She said people had called the RSPB over the summer to report that house martin nests, made of mud, had dried up so much during the heatwave that they had fallen down. The species is already redlistedso the weather is “exacerbating a pre-existing problem as they are already in decline”.

A bushfire has caused “particularly devastating” habitat loss, particularly affecting the willow tit – Britain’s most endangered resident bird, Smith said.

“They are quite picky about their habitat so they need specialist restoration of it as they have lost more than half of the habitat they still had in the 1970s.”

A bushfire this summer destroyed 16 hectares of restored habitat in West Yorkshire, which “has set us back about 30 years in terms of restoration work” for this species.

“It’s devastating,” she said.

The willow tit is Britain’s most endangered resident bird and has been hit hard by bushfires this year

(Getty)

One of the reasons why Britain’s wildlife is so vulnerable to extreme weather is the scale of the long-term damage inflicted on the environment in almost every part of the country.

While plenty of other countries have experienced more severe heatwaves than Britain in recent years, a relentless campaign of human mistreatment of the environment in Britain means wildlife has already been in crisis here for centuries. The record temperatures are just the tip of the iceberg when it comes to the pressures the natural world is under.

Birds, insects, mammals, aquatic life, plants, fungi and all the deep and intricate relationships they weave between each other have been pushed out, cut up and abandoned to the edge of our island.

The spread of agriculture has turned heathlands, forests and wetlands into practically lifeless monocultures.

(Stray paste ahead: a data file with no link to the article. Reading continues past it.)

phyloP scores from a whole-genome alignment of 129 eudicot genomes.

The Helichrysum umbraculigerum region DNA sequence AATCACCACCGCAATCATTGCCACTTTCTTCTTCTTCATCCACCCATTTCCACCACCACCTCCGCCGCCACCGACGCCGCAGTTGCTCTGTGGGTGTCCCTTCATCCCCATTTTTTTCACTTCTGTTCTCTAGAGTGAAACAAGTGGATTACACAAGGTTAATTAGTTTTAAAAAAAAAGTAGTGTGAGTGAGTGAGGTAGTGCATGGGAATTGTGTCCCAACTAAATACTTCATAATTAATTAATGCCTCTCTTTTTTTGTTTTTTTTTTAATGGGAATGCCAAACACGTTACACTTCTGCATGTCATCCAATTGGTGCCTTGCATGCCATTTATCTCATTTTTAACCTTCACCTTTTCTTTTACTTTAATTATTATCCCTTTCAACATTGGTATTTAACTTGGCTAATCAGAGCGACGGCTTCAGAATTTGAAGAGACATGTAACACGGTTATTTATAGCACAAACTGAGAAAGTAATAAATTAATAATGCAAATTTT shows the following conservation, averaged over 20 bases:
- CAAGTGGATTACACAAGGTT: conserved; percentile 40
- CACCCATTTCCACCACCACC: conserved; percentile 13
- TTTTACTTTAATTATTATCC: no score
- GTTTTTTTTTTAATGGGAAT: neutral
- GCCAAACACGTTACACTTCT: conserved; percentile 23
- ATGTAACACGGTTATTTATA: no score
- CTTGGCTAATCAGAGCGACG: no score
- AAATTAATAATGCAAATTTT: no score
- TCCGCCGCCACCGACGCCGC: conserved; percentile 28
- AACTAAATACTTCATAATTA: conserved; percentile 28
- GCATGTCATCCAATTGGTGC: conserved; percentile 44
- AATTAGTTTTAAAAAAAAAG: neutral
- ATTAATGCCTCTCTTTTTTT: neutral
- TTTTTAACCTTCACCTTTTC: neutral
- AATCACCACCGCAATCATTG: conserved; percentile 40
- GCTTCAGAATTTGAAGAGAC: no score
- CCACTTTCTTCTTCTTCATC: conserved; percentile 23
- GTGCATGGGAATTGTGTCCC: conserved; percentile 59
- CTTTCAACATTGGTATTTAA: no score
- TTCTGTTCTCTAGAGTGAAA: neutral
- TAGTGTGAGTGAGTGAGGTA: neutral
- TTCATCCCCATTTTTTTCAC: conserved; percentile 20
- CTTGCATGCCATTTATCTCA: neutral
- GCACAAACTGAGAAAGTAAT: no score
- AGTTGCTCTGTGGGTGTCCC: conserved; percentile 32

The pollution from industry and agriculture has poisoned the air, our waterways and ecosystems. Once forested uplands in areas such as the Scottish Highlands, Central and North Wales and national parks such as the Lake District, Yorkshire Dales, Dartmoor and Peak District are now almost entirely devoid of trees – apart from forestry plantations – and remain heavily grazed, mainly by sheep and deer .

In recent centuries, high levels of hunting have wiped out our larger animals, and even today a staggering number of species is routinely persecuted as “pests”.

Relatively recently, red squirrels, wild cats, beavers, wolves, and bears would have inhabited significant wilderness areas, including large tracts of forest.

But the move toward industrialization and landscape-dominant farms—while bringing numerous benefits to humans—has come at a high price for nearly every other species.

In the early 21st century, as the effects of the climate crisis are felt globally, the natural world in Britain is in a deeply bleak position, with the country recognized as one of the most nature-deprived corners of the entire planet.

Majestic or monstrous? Scotland’s overgrazed treeless landscapes are a modern phenomenon, harboring little biodiversity, sequestering little carbon and increasing the risk of flooding

(Getty)

An analysis carried out by experts at the Natural History Museum in 2020 finished that “Britain has led the world in the destruction of the natural environment”, where human impacts – particularly from agriculture and transport – have reduced wildlife “to a point hardly seen elsewhere”.

This was the point we were at before Britain “unprecedented” heat wave this summer, when temperatures exceeded 40 degrees for the first time, and which has been followed by the long, brutal drought that is still ongoing and could last into next year. The Environmental Protection Agency has warned.

Things aren’t getting any better. This week, WWF warned that “the way we produce food is the most important cause of biodiversity loss”.

Meanwhile, with little concerted action underway to rein in fossil fuels in the UK – and plans under Liz Truss’s administration to embark on new fracking and North Sea gas and oil projects – the climate crisis means the already uncertain future of wildlife in this country is likely to become even more severe.

“Even marine species are affected,” WWF’s Mr De Ornellas said, “with warming oceans exacerbating the effects of overfishing to threaten the food supply for many of our seabirds, including puffins.”

“All over the world, climate change is making extreme weather events, such as heat waves, wildfires, floods and droughts, both more frequent and more intense. Nature is crying out for help, but it can also be our greatest ally in the fight against climate change. We can bring our world back to life , but only if we act quickly to protect and restore nature, reduce emissions and increase investment in renewable energy.”